Saturday, November 18, 2017

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Janusz Supernak, center, with SDSU engineering students. Janusz Supernak, center, with SDSU engineering students.
 


Steering Students and Faculty to Success

Civil engineering professor Janusz Supernak, whose work led to the creation of San Diego's HOT lanes, was recognized as an outstanding faculty advisor and educator.
By Michael Price
 

You’re running late for a big meeting and traffic has Interstate 15 snarled from Escondido to downtown San Diego. So you hop on the toll road and, for a few bucks, make the drive in roughly half an hour, no sweat.

The simple, dependable efficacy of I-15’s high-occupancy toll (HOT) lanes is a testament to San Diego State civil engineer Janusz Supernak. The longtime SDSU professor was recognized by the American Society of Civil Engineers (ASCE) as the 2013 Outstanding Civil Engineering Faculty Advisor, as well as by the San Diego County Engineering Council as an Outstanding Engineering Educator.

The prestigious awards acknowledge Supernak’s excellence as both an educator and an academic leader. The San Diego County Engineering Council commended him for “outstanding academic contributions and service to the Engineering Profession and Community,” and this weekend, the ASCE will honor his commitment to advising and championing SDSU’s civil engineering faculty.

“It’s a humbling experience, but also a joyous one,” Supernak said of receiving these awards. “I also take it as symbolic recognition of our program here at San Diego State.”

Originally from Poland, Supernak joined SDSU in 1984, rising to full professor in 1988. Four years later, Supernak became chair of the Department of Civil, Construction and Environmental Engineering. He chaired the department until 2010, when he resumed full-time teaching.

“It has been kind of an exciting transition that has allowed me to get back to my research,” Supernak said.

One of Supernak’s biggest achievements as a researcher has been the application of an economic principle known as dynamic pricing to relieving traffic congestion. His development and implementation of this work led to the San Diego region’s HOT lanes along I-15, which debuted in 1998. Similar projects have since been implemented all over the world.

The idea is simple: Make the charge exacted when entering a toll lane dependent on how many people are using it. As the toll lane becomes busier, it also becomes more expensive to use. This keeps the toll road relatively free of congestion, even during rush hour.

 “We were first in the world to try this dynamic pricing model,” Supernak said. “We proved that the concept works very well.”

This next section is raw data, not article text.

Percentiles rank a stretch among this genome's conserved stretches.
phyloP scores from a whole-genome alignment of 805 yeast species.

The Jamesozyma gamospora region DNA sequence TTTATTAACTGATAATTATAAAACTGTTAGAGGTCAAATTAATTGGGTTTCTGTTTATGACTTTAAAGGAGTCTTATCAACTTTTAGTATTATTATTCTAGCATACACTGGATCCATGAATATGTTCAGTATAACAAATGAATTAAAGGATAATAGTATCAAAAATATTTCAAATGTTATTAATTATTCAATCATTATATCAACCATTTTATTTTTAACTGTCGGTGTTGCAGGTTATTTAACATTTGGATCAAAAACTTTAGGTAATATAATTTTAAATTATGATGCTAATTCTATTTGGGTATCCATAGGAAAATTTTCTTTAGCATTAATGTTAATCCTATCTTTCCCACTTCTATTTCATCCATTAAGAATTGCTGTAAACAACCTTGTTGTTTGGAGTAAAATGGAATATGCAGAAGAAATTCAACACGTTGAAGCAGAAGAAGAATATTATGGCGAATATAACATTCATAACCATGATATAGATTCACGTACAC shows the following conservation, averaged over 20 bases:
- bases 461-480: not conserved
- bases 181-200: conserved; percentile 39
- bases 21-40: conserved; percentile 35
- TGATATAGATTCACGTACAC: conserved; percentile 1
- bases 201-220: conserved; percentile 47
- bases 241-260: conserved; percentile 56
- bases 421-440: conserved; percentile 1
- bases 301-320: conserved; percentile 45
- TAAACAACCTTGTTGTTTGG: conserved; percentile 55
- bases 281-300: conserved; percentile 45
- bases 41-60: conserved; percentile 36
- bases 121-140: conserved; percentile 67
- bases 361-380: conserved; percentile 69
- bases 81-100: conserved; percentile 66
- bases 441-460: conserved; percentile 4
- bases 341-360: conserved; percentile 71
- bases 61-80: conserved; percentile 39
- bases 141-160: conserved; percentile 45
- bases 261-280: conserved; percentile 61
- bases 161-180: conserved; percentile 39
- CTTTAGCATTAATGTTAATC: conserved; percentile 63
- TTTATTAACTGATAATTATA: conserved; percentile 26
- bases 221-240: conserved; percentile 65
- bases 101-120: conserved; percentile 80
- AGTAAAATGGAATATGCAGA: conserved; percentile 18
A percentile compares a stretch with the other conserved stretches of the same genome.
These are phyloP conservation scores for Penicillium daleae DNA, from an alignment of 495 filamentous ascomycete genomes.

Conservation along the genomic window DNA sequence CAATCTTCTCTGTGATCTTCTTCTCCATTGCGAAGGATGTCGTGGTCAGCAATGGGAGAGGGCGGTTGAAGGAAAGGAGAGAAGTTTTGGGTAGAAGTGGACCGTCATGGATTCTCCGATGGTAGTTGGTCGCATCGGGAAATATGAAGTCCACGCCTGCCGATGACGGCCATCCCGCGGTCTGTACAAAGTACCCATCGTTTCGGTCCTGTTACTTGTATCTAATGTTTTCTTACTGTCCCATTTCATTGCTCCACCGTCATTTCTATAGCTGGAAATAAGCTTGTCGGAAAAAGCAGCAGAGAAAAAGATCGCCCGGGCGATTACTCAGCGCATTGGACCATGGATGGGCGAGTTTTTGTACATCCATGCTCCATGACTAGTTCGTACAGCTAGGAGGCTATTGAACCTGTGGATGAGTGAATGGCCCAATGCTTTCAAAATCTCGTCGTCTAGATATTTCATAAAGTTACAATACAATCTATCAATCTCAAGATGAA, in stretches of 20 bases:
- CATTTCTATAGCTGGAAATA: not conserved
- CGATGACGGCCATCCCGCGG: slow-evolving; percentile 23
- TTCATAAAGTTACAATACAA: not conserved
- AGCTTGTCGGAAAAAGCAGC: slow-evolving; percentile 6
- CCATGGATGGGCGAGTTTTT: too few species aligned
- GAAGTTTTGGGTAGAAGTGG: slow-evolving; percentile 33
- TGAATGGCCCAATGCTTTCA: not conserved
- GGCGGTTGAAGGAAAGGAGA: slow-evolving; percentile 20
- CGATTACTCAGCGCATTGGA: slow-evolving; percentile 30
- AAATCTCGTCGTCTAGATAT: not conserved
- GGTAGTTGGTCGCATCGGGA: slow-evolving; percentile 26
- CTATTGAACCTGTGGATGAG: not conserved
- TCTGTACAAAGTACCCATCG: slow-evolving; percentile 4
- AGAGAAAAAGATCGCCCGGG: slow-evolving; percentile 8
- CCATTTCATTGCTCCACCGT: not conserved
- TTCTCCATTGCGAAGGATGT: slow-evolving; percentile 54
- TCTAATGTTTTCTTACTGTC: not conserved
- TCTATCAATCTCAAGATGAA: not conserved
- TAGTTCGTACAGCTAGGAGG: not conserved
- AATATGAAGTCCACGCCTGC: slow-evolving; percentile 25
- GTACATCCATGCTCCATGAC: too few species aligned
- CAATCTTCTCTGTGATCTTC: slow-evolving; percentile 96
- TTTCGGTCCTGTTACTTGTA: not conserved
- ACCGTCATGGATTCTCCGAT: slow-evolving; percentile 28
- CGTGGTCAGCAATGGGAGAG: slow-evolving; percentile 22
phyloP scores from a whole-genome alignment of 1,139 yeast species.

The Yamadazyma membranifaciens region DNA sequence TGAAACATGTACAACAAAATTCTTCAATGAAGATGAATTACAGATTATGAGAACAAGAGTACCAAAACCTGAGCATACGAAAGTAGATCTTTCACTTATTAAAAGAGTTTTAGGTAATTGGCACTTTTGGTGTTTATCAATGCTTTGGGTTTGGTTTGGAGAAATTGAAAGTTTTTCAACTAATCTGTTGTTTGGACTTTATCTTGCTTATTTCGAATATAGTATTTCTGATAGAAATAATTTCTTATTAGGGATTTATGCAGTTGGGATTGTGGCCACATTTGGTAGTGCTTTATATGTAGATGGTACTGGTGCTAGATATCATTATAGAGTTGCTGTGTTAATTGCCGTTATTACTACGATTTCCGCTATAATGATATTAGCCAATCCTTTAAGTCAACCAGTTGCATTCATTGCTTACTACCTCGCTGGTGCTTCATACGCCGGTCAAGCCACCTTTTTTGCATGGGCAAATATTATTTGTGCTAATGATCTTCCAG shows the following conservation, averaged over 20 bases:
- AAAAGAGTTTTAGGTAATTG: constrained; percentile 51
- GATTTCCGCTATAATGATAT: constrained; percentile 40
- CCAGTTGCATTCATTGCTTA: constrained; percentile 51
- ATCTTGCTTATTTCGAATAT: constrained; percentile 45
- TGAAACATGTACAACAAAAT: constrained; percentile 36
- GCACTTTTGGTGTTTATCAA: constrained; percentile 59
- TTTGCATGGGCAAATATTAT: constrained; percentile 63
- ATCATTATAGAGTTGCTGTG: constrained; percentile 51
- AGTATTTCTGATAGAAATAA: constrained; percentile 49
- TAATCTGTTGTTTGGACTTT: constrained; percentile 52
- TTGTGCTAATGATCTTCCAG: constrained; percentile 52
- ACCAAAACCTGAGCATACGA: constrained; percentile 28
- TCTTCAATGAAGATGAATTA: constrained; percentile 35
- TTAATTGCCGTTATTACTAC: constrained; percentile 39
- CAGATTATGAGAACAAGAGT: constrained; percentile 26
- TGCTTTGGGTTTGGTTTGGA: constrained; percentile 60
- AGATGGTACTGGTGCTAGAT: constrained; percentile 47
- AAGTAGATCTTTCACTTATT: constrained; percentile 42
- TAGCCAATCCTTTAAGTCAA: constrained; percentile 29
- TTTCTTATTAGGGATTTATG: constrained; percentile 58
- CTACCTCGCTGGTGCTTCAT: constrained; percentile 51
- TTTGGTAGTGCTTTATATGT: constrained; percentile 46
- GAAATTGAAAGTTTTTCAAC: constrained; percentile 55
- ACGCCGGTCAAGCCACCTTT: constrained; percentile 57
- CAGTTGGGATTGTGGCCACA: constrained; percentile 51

Early critics wondered whether the HOT lanes would be “Lexus lanes,” allowing those who can afford the added expense to whiz by the masses, but research into drivers who use the lanes doesn’t bear out those worries. Relative wealth seems to factor little into whether someone decides to use the HOT lanes, Supernak said. Instead, it’s primarily utilized by those who really need to get somewhere quickly.

He and his graduate students continue to study the effects of the HOT lanes, providing fodder for many of their research projects.

Supernak’s dedication to his students is another reason he was happy to leave his administrative role behind and get back into the classroom. But a lot has changed since he first began teaching at SDSU 30 years ago.

“Teaching methods have certainly evolved,” he said. “Now, my teaching is as interactive as possible, which reflects how engineering has changed as a field. Everything is teamwork these days. If you have a broken bridge, there’s not just one person who fixes that bridge.”

The makeup of budding engineers in his classroom has changed, too.

“Diversity, fortunately, is going in the right direction,” he said, noting that women especially are succeeding more than ever in civil engineering at SDSU.

In addition to his work in the classroom, Supernak is passionate about helping students bring their work out into the world. For the past 22 years, he has served as an advisor to students traveling to ASCE conferences across the country to present their research and design plans. At these conferences, he said he notices students usually blossom into true professionals, ready to make an impact in their neighborhoods and cities.

“My reward is seeing their leadership skills take root and develop,” he said.